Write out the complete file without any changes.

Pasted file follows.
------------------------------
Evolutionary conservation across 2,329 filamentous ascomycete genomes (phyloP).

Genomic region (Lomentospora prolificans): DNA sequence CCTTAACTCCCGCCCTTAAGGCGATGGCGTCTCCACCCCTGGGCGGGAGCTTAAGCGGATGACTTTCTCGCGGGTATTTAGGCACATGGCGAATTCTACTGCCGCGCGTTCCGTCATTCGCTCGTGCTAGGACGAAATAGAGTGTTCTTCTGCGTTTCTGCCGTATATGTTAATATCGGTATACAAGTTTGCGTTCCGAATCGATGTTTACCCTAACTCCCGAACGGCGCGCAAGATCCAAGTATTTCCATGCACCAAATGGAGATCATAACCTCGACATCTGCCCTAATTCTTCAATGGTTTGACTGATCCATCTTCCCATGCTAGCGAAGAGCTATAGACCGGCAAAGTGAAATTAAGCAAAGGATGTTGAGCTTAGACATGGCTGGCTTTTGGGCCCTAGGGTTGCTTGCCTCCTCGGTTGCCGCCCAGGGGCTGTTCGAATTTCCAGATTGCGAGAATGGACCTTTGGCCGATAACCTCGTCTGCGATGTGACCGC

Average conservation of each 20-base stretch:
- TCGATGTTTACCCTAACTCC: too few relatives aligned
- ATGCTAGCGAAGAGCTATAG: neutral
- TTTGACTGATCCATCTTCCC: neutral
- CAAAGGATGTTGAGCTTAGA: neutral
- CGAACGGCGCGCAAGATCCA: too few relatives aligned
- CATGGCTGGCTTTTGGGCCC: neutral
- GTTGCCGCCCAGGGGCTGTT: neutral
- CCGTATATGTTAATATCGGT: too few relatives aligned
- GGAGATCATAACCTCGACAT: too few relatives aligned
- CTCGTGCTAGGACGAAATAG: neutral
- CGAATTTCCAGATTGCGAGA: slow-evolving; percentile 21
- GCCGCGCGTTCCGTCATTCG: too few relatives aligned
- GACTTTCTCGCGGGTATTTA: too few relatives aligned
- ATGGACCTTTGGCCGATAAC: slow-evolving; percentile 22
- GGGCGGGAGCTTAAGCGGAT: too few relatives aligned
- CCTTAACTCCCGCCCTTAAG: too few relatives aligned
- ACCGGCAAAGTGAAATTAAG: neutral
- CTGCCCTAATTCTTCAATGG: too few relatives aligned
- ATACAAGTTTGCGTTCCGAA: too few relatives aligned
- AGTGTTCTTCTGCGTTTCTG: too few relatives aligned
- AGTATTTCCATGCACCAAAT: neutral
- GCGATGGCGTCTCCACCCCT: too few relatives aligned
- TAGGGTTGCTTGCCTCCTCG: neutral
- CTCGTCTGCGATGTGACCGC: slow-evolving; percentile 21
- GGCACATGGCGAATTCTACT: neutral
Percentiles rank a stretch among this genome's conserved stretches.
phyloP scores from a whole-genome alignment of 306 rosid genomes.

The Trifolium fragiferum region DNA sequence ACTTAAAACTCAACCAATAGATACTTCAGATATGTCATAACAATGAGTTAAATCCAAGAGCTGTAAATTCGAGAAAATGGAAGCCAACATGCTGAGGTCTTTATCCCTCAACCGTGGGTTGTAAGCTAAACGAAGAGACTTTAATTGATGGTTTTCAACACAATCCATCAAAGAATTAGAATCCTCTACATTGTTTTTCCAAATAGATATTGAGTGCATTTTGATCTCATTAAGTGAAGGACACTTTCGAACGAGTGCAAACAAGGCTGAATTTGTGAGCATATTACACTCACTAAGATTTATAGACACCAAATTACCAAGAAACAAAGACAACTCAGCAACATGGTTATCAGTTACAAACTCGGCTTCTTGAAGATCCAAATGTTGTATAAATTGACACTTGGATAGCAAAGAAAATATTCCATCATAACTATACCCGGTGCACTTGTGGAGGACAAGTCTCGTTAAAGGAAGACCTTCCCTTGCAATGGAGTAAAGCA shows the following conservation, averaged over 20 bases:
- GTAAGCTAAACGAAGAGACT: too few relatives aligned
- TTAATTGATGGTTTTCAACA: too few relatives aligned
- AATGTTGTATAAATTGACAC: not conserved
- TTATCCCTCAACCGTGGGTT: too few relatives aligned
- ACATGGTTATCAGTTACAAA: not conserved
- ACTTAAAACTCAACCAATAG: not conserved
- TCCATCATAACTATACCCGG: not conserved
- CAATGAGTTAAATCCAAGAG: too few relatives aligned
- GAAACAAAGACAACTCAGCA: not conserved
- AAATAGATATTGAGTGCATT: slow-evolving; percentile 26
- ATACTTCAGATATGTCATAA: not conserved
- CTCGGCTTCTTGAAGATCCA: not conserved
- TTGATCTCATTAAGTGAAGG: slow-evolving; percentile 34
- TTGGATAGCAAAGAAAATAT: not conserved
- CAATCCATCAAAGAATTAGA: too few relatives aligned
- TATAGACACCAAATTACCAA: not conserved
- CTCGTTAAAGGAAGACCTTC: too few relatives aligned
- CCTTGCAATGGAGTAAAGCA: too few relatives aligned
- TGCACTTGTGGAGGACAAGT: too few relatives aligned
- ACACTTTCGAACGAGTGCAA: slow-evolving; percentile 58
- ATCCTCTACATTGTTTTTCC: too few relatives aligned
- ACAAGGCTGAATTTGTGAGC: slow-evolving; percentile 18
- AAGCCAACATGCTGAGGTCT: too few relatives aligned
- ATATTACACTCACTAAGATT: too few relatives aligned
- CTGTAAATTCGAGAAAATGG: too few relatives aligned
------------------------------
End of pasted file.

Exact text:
Evolutionary conservation across 2,329 filamentous ascomycete genomes (phyloP).

Genomic region (Lomentospora prolificans): DNA sequence CCTTAACTCCCGCCCTTAAGGCGATGGCGTCTCCACCCCTGGGCGGGAGCTTAAGCGGATGACTTTCTCGCGGGTATTTAGGCACATGGCGAATTCTACTGCCGCGCGTTCCGTCATTCGCTCGTGCTAGGACGAAATAGAGTGTTCTTCTGCGTTTCTGCCGTATATGTTAATATCGGTATACAAGTTTGCGTTCCGAATCGATGTTTACCCTAACTCCCGAACGGCGCGCAAGATCCAAGTATTTCCATGCACCAAATGGAGATCATAACCTCGACATCTGCCCTAATTCTTCAATGGTTTGACTGATCCATCTTCCCATGCTAGCGAAGAGCTATAGACCGGCAAAGTGAAATTAAGCAAAGGATGTTGAGCTTAGACATGGCTGGCTTTTGGGCCCTAGGGTTGCTTGCCTCCTCGGTTGCCGCCCAGGGGCTGTTCGAATTTCCAGATTGCGAGAATGGACCTTTGGCCGATAACCTCGTCTGCGATGTGACCGC

Average conservation of each 20-base stretch:
- TCGATGTTTACCCTAACTCC: too few relatives aligned
- ATGCTAGCGAAGAGCTATAG: neutral
- TTTGACTGATCCATCTTCCC: neutral
- CAAAGGATGTTGAGCTTAGA: neutral
- CGAACGGCGCGCAAGATCCA: too few relatives aligned
- CATGGCTGGCTTTTGGGCCC: neutral
- GTTGCCGCCCAGGGGCTGTT: neutral
- CCGTATATGTTAATATCGGT: too few relatives aligned
- GGAGATCATAACCTCGACAT: too few relatives aligned
- CTCGTGCTAGGACGAAATAG: neutral
- CGAATTTCCAGATTGCGAGA: slow-evolving; percentile 21
- GCCGCGCGTTCCGTCATTCG: too few relatives aligned
- GACTTTCTCGCGGGTATTTA: too few relatives aligned
- ATGGACCTTTGGCCGATAAC: slow-evolving; percentile 22
- GGGCGGGAGCTTAAGCGGAT: too few relatives aligned
- CCTTAACTCCCGCCCTTAAG: too few relatives aligned
- ACCGGCAAAGTGAAATTAAG: neutral
- CTGCCCTAATTCTTCAATGG: too few relatives aligned
- ATACAAGTTTGCGTTCCGAA: too few relatives aligned
- AGTGTTCTTCTGCGTTTCTG: too few relatives aligned
- AGTATTTCCATGCACCAAAT: neutral
- GCGATGGCGTCTCCACCCCT: too few relatives aligned
- TAGGGTTGCTTGCCTCCTCG: neutral
- CTCGTCTGCGATGTGACCGC: slow-evolving; percentile 21
- GGCACATGGCGAATTCTACT: neutral
Percentiles rank a stretch among this genome's conserved stretches.
phyloP scores from a whole-genome alignment of 306 rosid genomes.

The Trifolium fragiferum region DNA sequence ACTTAAAACTCAACCAATAGATACTTCAGATATGTCATAACAATGAGTTAAATCCAAGAGCTGTAAATTCGAGAAAATGGAAGCCAACATGCTGAGGTCTTTATCCCTCAACCGTGGGTTGTAAGCTAAACGAAGAGACTTTAATTGATGGTTTTCAACACAATCCATCAAAGAATTAGAATCCTCTACATTGTTTTTCCAAATAGATATTGAGTGCATTTTGATCTCATTAAGTGAAGGACACTTTCGAACGAGTGCAAACAAGGCTGAATTTGTGAGCATATTACACTCACTAAGATTTATAGACACCAAATTACCAAGAAACAAAGACAACTCAGCAACATGGTTATCAGTTACAAACTCGGCTTCTTGAAGATCCAAATGTTGTATAAATTGACACTTGGATAGCAAAGAAAATATTCCATCATAACTATACCCGGTGCACTTGTGGAGGACAAGTCTCGTTAAAGGAAGACCTTCCCTTGCAATGGAGTAAAGCA shows the following conservation, averaged over 20 bases:
- GTAAGCTAAACGAAGAGACT: too few relatives aligned
- TTAATTGATGGTTTTCAACA: too few relatives aligned
- AATGTTGTATAAATTGACAC: not conserved
- TTATCCCTCAACCGTGGGTT: too few relatives aligned
- ACATGGTTATCAGTTACAAA: not conserved
- ACTTAAAACTCAACCAATAG: not conserved
- TCCATCATAACTATACCCGG: not conserved
- CAATGAGTTAAATCCAAGAG: too few relatives aligned
- GAAACAAAGACAACTCAGCA: not conserved
- AAATAGATATTGAGTGCATT: slow-evolving; percentile 26
- ATACTTCAGATATGTCATAA: not conserved
- CTCGGCTTCTTGAAGATCCA: not conserved
- TTGATCTCATTAAGTGAAGG: slow-evolving; percentile 34
- TTGGATAGCAAAGAAAATAT: not conserved
- CAATCCATCAAAGAATTAGA: too few relatives aligned
- TATAGACACCAAATTACCAA: not conserved
- CTCGTTAAAGGAAGACCTTC: too few relatives aligned
- CCTTGCAATGGAGTAAAGCA: too few relatives aligned
- TGCACTTGTGGAGGACAAGT: too few relatives aligned
- ACACTTTCGAACGAGTGCAA: slow-evolving; percentile 58
- ATCCTCTACATTGTTTTTCC: too few relatives aligned
- ACAAGGCTGAATTTGTGAGC: slow-evolving; percentile 18
- AAGCCAACATGCTGAGGTCT: too few relatives aligned
- ATATTACACTCACTAAGATT: too few relatives aligned
- CTGTAAATTCGAGAAAATGG: too few relatives aligned